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Road to FCC, Part III – ADC and all the bits it involves.

FCC3 is basically there to get us as close as possible to the F-16 Stick. But it was always restricted by what the Cougar electronics allows you to do. I could build an equivalent and take it up a notch by giving a little bit more on the HW side. We’ve decided to start by addressing the much sought out buzz word “resolution”…

you might have heard about joysticks with “14 bit resolution” or “8 bit resolution”. in this post I’ll try to explain a bit about this and how does it affect us.

Analog to Digital conversion

Cougar is an old 8 bit cat. It was born in an era where it was enough. However, FCC3 is a precision instrument and in deserves it.

so let’s talk about it for a bit.

Joystick is a mechanical thing, it moves (or doesn’t) but in our universe “things” are always analog, there is never just true or false, 0 and 1. there is always a middle. So in order to work a joystick must have a range of values,  not just the extremes. but how can you translate the Analog input, to digital output? as the computer is digital and only understands 0&1.

The ADC helps us with that, it measures voltages between two voltage points, in our case between 0V (GND) and 5V (Vcc/Vref) and assign a digital value for them. it translates the 0-5 range to bits, and the more bits you have the better the resolution is. In 8 bits, the 5V range will be evenly divided to 256 values, or roughly 19mV (0.19V)per unit. with a 10bit ADC converter you get 1024 values, 4 times the resolution, or slightly less then 5mv (0.0048V) per “unit”.
Bump it up to 12bits, and you have 4 times the resolution again with 4096 available values.

why do I need this resolution you ask? surely your arm is not this precise, you can’t really expect all this to be useful can you?

Well, the answer is “Yes, you are correct” and “No, you need to have higher resolution” in the same breath. As the person operating it is just one element in the equation.

The Mechanical limits

So in a perfect world on a perfect device, a center will be a perfect 2.5V and the full deflection will be 0V and 5V. But we are never in a perfect world. let’s ignore the electrical stuff, and look just at the mechanical aspect of the joystick.

let’s start with an 8 bit ADC.

The machanical device in work is a potentiometer, which is basically a variable resistance resistor. most Potentiometers have a movement range of 90 degrees. so a 90 degrees will cover 0 to 255. but the joystick doesn’t move on all this range. let’s say it moves 30 degrees to each direction, so 60 degrees in total.  so in a heartbeat the actual output range is now about 170 units. which are 85 units per direction, or about 0.5degree per unit.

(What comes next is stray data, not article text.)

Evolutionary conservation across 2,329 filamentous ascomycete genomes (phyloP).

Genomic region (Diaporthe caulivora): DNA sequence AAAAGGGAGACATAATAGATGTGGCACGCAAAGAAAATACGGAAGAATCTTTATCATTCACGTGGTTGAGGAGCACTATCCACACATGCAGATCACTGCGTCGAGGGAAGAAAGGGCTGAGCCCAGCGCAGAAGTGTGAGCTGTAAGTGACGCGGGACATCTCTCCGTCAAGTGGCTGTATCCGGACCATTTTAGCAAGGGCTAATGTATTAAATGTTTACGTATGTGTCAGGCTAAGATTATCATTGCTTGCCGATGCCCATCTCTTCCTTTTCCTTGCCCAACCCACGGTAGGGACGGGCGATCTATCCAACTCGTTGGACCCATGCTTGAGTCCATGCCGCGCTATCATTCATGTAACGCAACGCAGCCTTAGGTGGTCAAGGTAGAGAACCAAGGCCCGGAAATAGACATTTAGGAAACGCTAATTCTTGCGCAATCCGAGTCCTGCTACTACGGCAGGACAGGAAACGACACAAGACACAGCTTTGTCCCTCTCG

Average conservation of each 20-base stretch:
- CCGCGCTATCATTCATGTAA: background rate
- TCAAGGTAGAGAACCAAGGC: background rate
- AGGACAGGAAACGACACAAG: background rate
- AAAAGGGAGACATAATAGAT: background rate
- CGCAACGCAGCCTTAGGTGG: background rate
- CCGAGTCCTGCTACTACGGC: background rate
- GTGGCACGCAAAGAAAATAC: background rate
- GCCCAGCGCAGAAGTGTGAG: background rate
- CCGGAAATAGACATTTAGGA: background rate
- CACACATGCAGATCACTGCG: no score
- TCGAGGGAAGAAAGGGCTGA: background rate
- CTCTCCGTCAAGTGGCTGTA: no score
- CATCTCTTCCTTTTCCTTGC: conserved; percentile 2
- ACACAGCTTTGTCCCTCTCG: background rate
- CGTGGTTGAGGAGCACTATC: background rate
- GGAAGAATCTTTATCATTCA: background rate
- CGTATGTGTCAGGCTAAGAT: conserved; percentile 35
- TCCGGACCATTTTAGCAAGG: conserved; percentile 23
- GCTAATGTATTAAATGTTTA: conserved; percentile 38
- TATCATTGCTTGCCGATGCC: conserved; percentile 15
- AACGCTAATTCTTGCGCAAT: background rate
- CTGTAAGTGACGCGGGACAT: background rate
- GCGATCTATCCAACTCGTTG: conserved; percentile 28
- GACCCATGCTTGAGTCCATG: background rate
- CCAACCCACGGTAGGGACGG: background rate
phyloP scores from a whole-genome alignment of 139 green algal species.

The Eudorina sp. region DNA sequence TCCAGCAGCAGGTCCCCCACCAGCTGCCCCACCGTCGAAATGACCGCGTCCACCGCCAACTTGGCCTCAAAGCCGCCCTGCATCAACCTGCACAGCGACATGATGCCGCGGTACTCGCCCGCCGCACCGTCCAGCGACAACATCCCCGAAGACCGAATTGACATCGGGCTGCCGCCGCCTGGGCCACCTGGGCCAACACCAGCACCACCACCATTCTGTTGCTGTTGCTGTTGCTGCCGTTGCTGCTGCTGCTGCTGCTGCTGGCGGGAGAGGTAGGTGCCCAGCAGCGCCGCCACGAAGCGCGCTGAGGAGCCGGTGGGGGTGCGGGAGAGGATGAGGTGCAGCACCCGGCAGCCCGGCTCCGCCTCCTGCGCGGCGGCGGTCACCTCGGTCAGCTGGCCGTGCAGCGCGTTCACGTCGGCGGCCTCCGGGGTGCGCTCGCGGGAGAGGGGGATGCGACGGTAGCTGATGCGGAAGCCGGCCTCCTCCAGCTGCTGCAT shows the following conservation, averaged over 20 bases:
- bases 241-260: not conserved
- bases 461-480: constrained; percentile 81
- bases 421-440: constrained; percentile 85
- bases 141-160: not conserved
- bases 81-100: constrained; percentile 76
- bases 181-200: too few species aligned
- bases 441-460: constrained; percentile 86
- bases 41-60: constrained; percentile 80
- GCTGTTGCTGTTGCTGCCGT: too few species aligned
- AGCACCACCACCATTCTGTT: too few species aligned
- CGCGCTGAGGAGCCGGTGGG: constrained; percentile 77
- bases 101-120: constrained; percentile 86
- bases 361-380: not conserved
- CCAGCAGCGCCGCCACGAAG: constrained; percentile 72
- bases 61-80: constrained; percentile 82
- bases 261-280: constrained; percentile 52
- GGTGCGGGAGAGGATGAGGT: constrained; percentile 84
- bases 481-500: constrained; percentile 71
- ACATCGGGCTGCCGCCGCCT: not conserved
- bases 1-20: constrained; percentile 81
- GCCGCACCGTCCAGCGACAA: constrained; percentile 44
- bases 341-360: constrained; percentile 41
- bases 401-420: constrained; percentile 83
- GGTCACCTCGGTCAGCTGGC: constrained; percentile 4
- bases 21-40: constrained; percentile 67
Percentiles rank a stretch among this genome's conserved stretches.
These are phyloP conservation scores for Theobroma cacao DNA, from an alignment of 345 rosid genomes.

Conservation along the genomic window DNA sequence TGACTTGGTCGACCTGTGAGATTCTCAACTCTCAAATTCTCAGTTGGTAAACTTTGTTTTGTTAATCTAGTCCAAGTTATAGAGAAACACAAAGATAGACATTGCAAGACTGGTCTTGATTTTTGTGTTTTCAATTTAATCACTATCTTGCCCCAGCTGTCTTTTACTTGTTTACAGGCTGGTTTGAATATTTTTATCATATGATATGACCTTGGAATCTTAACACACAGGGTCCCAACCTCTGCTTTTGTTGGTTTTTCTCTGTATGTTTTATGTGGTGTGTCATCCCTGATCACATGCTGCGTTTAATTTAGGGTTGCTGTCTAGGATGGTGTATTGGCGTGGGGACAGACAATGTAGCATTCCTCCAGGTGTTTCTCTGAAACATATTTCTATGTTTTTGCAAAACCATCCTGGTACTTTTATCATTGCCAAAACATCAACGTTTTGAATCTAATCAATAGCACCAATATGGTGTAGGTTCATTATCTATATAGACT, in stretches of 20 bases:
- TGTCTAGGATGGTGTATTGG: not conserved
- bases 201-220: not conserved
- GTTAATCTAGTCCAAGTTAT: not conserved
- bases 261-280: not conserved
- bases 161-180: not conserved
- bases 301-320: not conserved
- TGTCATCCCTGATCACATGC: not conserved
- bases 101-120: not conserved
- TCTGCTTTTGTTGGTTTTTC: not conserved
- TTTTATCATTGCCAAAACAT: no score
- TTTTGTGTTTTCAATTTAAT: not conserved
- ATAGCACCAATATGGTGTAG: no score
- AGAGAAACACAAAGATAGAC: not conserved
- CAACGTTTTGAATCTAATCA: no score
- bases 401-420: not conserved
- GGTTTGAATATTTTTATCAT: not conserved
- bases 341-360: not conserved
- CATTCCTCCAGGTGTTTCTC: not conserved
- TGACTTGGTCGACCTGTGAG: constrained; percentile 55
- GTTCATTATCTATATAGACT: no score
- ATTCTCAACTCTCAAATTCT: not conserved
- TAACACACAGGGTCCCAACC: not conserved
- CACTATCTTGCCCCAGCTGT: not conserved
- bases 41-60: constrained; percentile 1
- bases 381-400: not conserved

Now let’s change only one variable. the ADC is now 10 bits (which is a standard Arduino Built-in ADC).

10bit gives us 1024 “units” of resolution.  so a full deflection will be from 0V to 5V or from 0 to 1023.

so now, the 30% loss of resolution puts us at about 682 units of output range, 341 per direction and that is about 0.088 degrees per unit. do you see the difference  here? the range we have available in the limiter range is more then we have in the full 8 bit range.

The Electrical limit

same as with the mechanical, there are losses here too. voltage is never 0-5V, especially if you are dealing with high amplification things like strain gauges or Hall sensors. Those will usually output 0.5-4.5 volts range, as the internal OpAmps usually does not allow Rail-to-Rail (usually becaue of the large amplification needed. for example the MLX90316 is a 360 degrees rotational Hall effect sensor. it has a few models, the basic of them will output 0.5-4.5V on the whole 360 range, which means you only get 1V per 90 degrees, and when your say throttle has 66 degrees of travel, good luck using low res ADC.

Fortunately, some Hall sensors will usually have a built in ADC and will be able to output directly in digital values of up to 16bits (model dependent) instead of a needing to go via another ADC. (another type of MLX90316 works like this).

So what’s all this means?

We’ll simple.
while the Arduino ADC is more then enough with its 10 bit of resolution, I decided to opt for an external 12bit ADC to read the FCC. The resolution overhead will allow more room for manipulation on the output (for example sensitivity, and will still allow me to have more values that a 10bit ADC will use and then use a 10 bit value on the output to the computer.

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